“Does it mean nothing to you, all you who pass by?” (Lamentations 1:12)
Conservative estimates calculate that there were minimally 750 million people on the earth when God sent the flood. It’s astounding to me that out of all those people God only found one man, according to Genesis 6:9, who “was a righteous man, the only blameless person living on earth at the time.” An argument could be made that it was miraculous that God found even one.
The Bible doesn’t tell us how long it took Noah to build the Ark, but it does tell us that while he was working on the Ark, he was warning the people of God’s righteous judgment (2 Peter 2:5). Yet, no one, not a single person, believed Noah.
Could it have been that the story Noah was telling was to them unbelievable? After all, it had never rained. Or, perhaps they were just so busy following the dictates of their sinful natures they didn’t care what God was up to. But then it started to sprinkle and suddenly everyone was interested. What will it take to get the attention of the people of our world?
There are a lot of parallels between Noah’s times and ours. Ironically, Jesus said in Matthew 24:37: “When the Son of Man returns, it will be like it was in Noah’s day.” God pronounced, far in advance, that the judgment was coming, but His message given through Noah was ignored. Yet, the unprecedented wickedness that prevailed when Noah was building the Ark, has literally been superseded by the wickedness and ungodliness of the world in which we now live.
What wasn’t considered to be acceptable behavior a generation ago is now common. What wouldn’t have been tolerated in videos a decade ago is now demanded. Are people today so blind to the consequences of their corporate sin or are they just too busy digging deeper spiritual holes for themselves to care?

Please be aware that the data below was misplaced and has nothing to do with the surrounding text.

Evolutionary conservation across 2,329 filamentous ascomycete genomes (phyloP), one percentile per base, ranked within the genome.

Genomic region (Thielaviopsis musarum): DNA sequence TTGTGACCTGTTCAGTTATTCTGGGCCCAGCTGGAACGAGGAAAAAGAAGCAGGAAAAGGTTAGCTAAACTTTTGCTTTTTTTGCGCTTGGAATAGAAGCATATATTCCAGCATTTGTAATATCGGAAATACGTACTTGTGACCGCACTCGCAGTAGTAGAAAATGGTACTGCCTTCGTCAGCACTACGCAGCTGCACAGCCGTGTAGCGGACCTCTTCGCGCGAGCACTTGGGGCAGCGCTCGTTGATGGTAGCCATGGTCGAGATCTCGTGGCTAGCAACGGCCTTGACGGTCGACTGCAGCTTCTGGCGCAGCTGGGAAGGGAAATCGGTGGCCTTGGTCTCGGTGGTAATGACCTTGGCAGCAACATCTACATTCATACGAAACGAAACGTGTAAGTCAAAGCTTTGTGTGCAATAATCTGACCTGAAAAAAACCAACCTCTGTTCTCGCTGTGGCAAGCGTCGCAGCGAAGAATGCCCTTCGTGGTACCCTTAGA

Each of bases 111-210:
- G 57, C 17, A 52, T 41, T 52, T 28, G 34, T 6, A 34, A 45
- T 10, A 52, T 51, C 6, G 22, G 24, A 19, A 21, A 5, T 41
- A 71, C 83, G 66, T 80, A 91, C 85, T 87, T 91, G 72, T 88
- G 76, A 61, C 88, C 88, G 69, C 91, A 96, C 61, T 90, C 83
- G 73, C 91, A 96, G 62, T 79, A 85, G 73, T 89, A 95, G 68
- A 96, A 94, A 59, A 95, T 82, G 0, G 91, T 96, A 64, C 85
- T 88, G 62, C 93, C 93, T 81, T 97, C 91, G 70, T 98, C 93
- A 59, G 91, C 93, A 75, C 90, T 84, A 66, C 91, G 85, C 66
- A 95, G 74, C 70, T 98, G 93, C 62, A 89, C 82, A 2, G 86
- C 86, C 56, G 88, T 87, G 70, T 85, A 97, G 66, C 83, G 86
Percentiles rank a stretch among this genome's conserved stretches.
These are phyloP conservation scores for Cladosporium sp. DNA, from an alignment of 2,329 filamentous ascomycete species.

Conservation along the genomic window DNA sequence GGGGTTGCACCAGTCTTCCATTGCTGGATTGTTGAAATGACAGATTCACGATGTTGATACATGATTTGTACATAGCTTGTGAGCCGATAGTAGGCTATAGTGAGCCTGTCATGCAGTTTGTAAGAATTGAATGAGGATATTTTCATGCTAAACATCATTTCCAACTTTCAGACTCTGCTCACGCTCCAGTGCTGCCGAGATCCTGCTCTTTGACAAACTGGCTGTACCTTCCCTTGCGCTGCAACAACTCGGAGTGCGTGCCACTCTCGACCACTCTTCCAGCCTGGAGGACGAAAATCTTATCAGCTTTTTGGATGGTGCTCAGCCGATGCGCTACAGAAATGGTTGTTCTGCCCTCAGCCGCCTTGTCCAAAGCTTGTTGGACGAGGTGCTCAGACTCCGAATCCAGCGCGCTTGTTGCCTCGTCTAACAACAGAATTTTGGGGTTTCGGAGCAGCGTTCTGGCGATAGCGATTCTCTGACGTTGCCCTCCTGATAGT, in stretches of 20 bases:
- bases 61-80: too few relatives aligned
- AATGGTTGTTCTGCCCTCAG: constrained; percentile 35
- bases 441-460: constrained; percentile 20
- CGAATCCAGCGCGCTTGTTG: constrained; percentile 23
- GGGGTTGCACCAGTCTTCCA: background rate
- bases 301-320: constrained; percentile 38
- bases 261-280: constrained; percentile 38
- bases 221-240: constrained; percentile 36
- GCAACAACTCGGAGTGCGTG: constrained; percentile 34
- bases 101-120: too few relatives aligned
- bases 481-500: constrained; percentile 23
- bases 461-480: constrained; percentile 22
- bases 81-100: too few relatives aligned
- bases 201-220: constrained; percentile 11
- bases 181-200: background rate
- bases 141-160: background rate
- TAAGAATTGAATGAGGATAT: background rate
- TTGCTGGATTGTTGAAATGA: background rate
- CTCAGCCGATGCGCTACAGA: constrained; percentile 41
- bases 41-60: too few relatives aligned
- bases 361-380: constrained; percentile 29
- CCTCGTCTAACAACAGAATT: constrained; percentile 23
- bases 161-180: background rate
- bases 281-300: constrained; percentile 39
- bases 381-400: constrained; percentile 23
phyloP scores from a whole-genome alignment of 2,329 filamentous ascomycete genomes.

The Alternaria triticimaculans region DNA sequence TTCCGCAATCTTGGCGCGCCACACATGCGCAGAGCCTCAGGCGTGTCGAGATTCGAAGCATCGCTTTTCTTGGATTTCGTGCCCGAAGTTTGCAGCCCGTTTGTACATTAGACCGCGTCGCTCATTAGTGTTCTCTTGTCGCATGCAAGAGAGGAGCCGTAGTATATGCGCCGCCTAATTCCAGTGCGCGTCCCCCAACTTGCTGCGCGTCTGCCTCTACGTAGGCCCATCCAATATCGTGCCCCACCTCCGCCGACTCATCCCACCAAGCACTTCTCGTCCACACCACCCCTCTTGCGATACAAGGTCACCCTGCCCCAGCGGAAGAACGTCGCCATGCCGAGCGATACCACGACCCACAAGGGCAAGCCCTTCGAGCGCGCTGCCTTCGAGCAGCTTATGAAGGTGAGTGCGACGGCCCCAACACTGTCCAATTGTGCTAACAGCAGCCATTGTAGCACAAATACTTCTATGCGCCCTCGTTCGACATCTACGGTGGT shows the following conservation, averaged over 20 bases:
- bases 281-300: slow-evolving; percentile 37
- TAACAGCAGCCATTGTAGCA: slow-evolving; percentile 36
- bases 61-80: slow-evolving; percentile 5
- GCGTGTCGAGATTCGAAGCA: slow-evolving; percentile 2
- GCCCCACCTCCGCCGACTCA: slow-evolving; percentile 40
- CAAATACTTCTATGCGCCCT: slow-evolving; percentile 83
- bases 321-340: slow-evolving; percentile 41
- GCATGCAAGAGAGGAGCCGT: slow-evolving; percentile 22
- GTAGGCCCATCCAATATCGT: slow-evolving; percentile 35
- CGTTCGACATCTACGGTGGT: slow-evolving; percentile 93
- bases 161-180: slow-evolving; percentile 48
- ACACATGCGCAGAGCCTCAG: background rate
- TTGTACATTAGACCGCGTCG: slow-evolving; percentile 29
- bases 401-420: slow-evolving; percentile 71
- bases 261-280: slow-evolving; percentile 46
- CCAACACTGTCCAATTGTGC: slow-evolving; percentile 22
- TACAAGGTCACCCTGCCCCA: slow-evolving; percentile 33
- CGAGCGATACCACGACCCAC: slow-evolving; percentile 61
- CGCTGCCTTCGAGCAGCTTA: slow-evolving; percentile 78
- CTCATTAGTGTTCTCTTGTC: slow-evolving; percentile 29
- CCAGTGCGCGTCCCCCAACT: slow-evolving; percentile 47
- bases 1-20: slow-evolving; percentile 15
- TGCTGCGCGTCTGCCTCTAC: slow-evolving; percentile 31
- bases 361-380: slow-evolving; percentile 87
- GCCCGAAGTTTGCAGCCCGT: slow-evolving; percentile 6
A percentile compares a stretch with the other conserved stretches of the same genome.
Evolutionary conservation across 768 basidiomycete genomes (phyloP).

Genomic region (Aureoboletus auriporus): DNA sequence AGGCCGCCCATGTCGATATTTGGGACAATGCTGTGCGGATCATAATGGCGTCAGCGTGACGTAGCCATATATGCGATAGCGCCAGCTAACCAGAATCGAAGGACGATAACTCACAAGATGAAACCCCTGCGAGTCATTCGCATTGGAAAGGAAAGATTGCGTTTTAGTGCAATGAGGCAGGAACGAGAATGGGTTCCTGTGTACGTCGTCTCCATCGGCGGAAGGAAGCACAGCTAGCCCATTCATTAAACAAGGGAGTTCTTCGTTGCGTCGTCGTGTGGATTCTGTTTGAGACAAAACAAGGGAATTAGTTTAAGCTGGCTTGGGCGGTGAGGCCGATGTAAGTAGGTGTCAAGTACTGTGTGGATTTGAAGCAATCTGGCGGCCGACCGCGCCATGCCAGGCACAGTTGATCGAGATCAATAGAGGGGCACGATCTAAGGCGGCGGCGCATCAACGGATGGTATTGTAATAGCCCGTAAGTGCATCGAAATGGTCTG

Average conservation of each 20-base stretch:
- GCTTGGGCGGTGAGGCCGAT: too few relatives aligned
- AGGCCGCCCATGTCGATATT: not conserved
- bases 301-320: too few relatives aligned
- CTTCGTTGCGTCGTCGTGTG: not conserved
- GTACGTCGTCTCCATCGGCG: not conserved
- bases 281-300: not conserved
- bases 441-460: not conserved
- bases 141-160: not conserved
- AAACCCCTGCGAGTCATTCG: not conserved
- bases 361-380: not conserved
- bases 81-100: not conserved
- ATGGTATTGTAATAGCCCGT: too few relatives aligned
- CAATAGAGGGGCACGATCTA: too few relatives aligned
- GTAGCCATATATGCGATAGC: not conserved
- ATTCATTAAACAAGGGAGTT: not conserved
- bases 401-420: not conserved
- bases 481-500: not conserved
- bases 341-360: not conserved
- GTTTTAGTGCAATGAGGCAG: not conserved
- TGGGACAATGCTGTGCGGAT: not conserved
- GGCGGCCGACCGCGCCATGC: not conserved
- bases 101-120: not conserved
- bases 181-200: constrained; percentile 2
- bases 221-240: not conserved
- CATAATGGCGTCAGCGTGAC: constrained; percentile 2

My heart aches to see those I love conduct their lives as if there’s no judgment coming. Or be oblivious to the warnings that God has declared through His Word and through His messengers that what happened to humanity in Noah’s day is a foreshadow of things to come.
Peter reminds us in 2 Peter 3:6-7: “Then (in Noah’s day) He used water to destroy the ancient world with a mighty flood. And by the same word, the present heavens and earth have been stored up for fire. They are being kept for the day of judgment, when ungodly people will be destroyed.”
There are two avenues of thought as I ponder the soon coming end to life on this planet. Are those too busy to care, who are speeding to an eternity separated from love, joy, peace, and everything they’re striving to attain in this life? Or are those of us who know the Savior and are basking in our confidence that we’re going to heaven, too busy to care about those who are lost?
If I were to ask you, “When did you come to know Jesus?” Some would struggle to remember a specific date, as I would, but the key issue is, “Was there a time you confessed your need of a Savior, repented of you sin, and received God’s gift of eternal life in Jesus?” In some ways it’s like asking me if I’m married. There’s no middle ground. I’m married or I’m not. It’s similar in our relationship with Jesus.
Our life in Christ must have a beginning, and it demands ongoing cooperation with God’s Spirit to grow in our relationship with Jesus. In much the same way, if our marriage is going to be healthy, there must be cooperation and mutual desire to grow together. Additionally, there was very likely a person in your life, as there was in mine, who influenced you to yield your life to Jesus.
My point is this. Am I or are you that person for someone in our spheres of influence who is heading to a Christ-less eternity? I think of the chorus by Dr. Leon Tucker and Ira D. Sankey: “Lord lay some soul upon my heart, And love that soul through me; And may I nobly do my part To win that soul for Thee.”
Can we be so busy seeing the masses that we fail to see the person next door or down the street; the person who cuts our hair, bags our groceries, or serves us lunch? Do they mean nothing to us as we pass them by?
Blessings, Ed 😊